Software inspectionsThese involve people examining the source representation with the aim of discovering anomalies and defectsInspections do not require the execution of a system so may be used before implementationThey may be applied to any representation of the system (requirements, design, configuration data, test data, etc.)They have been shown to be an effective technique for discovering program errorsChapter 8 Software Testing12Advantages of inspectionsDuring testing, errors can mask (hide) other errors. Because inspection is a static process, you dont have to be concerned with interactions between errors.Incomplete versions of a system can be inspected without additional costs. If a program is incomplete, then you need to develop specialized test harnesses to test the parts that are available. As well as searching for program defects, an inspection can also consider broader quality attributes of a program, such as compliance with standards, portability and maintainability. Chapter 8 Software Testing13Inspections and testingInspections and testing are complementary and not opposing verification techniquesBoth should be used during the V & V processInspections can check conformance with a specification but not conformance with the customers real requirementsInspections cannot check non-functional characteristics such as performance, usability, etc.Chapter 8 Software Testing14A model of the software testing process Chapter 8 Software Testing15
Stages of testingDevelopment testing, where the system is tested during development to discover bugs and defects Release testing, where a separate testing team test a complete version of the system before it is released to users User testing, where users or potential users of a system test the system in their own environmentChapter 8 Software Testing16Development testingChapter 8 Software Testing17Development testingDevelopment testing includes all testing activities that are carried out by the team developing the system. Unit testing, where individual program units or object classes are tested. Unit testing should focus on testing the functionality of objects or methods.Component testing, where several individual units are integrated to create composite components. Component testing should focus on testing component interfaces.System testing, where some or all of the components in a system are integrated and the system is tested as a whole. System testing should focus on testing component interactions.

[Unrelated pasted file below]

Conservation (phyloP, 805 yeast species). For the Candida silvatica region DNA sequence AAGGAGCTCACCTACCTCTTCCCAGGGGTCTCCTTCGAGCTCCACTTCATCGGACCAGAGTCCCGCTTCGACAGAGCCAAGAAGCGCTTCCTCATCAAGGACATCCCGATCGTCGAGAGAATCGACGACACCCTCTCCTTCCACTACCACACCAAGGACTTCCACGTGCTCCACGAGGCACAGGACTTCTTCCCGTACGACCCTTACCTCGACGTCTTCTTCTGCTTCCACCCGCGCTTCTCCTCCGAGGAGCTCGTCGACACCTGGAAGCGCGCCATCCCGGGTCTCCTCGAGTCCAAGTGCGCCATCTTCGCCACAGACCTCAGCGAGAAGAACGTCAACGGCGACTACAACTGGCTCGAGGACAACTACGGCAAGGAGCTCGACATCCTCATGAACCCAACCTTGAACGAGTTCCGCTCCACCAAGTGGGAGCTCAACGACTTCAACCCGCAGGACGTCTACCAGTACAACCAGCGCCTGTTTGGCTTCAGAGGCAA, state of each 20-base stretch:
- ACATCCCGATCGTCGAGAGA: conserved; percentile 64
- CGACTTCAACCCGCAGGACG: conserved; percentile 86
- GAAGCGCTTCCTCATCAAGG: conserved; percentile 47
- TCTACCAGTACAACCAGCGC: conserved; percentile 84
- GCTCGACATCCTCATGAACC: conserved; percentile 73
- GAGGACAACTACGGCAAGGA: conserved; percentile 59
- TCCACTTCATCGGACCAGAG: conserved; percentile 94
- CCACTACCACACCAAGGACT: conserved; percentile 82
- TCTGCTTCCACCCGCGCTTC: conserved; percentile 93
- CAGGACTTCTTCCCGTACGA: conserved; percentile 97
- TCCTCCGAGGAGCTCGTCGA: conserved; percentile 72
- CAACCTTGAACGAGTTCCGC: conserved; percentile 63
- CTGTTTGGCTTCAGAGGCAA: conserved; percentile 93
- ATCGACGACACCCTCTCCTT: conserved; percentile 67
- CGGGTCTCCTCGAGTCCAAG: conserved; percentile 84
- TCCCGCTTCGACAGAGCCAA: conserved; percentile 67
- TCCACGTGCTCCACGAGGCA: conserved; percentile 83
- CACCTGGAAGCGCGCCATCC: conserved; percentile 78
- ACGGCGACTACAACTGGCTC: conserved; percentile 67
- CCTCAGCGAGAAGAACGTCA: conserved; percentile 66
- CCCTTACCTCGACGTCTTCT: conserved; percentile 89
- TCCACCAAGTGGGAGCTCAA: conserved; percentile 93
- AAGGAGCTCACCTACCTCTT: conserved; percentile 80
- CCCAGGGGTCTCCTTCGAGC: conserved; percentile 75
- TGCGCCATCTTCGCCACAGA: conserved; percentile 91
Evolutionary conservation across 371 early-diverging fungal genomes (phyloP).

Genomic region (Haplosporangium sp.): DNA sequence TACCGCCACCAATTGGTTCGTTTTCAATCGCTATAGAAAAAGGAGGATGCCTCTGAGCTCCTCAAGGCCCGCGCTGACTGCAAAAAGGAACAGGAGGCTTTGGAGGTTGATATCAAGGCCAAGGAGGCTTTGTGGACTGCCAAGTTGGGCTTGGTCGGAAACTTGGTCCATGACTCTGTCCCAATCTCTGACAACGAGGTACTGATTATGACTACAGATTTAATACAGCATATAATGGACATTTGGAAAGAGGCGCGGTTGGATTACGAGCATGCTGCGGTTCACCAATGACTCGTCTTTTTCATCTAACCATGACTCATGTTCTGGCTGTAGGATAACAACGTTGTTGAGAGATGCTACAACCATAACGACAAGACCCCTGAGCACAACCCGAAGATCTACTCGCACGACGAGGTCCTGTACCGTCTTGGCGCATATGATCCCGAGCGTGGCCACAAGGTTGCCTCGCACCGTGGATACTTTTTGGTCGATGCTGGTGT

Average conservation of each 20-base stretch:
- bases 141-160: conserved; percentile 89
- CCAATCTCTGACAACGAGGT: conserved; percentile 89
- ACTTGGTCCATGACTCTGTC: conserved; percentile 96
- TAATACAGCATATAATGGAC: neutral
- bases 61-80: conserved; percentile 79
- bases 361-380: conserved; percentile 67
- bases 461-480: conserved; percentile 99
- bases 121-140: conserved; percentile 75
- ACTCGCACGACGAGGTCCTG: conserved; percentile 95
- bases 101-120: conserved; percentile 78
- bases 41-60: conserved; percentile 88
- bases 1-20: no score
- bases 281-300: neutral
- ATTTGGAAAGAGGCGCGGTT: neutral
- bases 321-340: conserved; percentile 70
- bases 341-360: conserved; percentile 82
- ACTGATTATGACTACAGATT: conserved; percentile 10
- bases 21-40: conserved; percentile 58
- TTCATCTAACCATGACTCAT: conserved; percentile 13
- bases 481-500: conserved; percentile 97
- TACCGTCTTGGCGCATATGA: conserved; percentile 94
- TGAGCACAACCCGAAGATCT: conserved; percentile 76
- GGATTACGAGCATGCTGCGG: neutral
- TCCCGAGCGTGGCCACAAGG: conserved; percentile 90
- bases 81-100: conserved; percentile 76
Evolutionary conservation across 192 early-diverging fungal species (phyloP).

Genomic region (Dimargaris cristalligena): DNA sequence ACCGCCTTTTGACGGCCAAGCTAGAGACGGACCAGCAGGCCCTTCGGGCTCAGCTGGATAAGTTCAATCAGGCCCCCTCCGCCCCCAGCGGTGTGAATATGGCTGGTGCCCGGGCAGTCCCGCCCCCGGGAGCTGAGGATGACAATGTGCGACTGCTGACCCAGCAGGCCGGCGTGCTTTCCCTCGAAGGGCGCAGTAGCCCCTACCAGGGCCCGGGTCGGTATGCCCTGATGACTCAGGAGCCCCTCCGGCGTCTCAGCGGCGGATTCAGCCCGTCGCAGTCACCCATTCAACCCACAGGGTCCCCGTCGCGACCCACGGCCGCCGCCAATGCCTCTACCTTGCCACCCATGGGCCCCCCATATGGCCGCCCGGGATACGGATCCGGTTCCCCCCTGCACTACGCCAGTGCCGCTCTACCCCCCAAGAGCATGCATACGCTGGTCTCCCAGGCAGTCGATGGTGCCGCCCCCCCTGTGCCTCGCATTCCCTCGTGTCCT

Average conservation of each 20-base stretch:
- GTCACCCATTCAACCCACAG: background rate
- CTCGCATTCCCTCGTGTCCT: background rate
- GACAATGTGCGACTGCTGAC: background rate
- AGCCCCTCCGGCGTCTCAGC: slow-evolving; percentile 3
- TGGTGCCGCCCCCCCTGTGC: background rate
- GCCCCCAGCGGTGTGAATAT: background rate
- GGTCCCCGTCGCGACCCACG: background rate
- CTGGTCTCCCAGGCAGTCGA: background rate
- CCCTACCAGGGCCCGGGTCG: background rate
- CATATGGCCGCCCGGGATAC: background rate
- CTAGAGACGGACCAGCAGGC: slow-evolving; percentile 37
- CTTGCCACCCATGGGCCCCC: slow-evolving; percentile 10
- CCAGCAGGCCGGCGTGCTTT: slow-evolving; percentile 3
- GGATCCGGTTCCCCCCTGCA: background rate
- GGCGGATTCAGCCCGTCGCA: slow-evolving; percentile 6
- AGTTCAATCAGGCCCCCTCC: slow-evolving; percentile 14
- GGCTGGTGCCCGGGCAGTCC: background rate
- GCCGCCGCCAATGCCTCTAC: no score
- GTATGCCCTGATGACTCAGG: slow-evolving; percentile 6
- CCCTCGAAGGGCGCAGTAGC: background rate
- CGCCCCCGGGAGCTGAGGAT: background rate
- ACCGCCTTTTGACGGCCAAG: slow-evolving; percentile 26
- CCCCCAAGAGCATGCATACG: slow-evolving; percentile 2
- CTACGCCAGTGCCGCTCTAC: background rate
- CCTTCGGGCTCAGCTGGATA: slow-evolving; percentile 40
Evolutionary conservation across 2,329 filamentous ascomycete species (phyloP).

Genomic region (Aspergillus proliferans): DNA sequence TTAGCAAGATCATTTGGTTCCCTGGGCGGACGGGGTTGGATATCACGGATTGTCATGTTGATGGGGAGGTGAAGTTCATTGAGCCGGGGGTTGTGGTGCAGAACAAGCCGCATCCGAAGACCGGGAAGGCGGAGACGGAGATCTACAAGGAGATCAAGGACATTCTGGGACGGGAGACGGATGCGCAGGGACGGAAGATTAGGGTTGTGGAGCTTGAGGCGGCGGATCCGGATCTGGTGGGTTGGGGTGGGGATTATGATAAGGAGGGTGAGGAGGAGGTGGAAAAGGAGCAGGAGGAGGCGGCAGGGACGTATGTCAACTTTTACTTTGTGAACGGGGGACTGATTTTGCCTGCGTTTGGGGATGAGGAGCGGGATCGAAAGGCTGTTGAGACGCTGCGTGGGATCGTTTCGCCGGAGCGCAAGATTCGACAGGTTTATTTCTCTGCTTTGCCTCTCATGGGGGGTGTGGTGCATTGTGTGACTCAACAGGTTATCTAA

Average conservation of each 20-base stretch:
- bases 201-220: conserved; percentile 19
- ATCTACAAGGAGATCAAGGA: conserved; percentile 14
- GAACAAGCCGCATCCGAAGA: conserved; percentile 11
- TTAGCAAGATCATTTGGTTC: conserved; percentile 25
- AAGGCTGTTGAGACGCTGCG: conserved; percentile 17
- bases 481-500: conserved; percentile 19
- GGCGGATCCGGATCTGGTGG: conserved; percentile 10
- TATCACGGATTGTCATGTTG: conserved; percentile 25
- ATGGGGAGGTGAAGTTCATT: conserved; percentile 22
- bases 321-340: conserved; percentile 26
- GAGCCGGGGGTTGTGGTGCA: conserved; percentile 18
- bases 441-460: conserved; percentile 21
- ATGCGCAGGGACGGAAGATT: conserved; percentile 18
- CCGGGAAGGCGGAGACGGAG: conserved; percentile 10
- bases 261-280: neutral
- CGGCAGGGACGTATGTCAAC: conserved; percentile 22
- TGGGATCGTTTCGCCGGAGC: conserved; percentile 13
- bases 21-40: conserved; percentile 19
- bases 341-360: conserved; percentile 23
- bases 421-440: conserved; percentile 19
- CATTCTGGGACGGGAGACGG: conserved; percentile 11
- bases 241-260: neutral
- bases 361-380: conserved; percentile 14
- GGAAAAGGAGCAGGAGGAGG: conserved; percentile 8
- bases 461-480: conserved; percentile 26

Chapter 8 Software Testing18Unit testingUnit testing is the process of testing individual components in isolationIt is a defect testing processUnits may be:Individual functions or methods within an object Object classes with several attributes and methods Composite components with defined interfaces used to access their functionalityChapter 8 Software Testing19Object class testingComplete test coverage of a class involvesTesting all operations associated with an object Setting and interrogating all object attributes Exercising the object in all possible statesInheritance makes it more difficult to design object class tests as the information to be tested is not localizedChapter 8 Software Testing20The weather station object interface
Chapter 8 Software Testing21Weather station testingNeed to define test cases for reportWeather, calibrate, test, startup and shutdown.Using a state model, identify sequences of state transitions to be tested and the event sequences to cause these transitionsFor example:Shutdown -> Running-> ShutdownConfiguring-> Running-> Testing -> Transmitting -> RunningRunning-> Collecting-> Running-> Summarizing -> Transmitting -> Running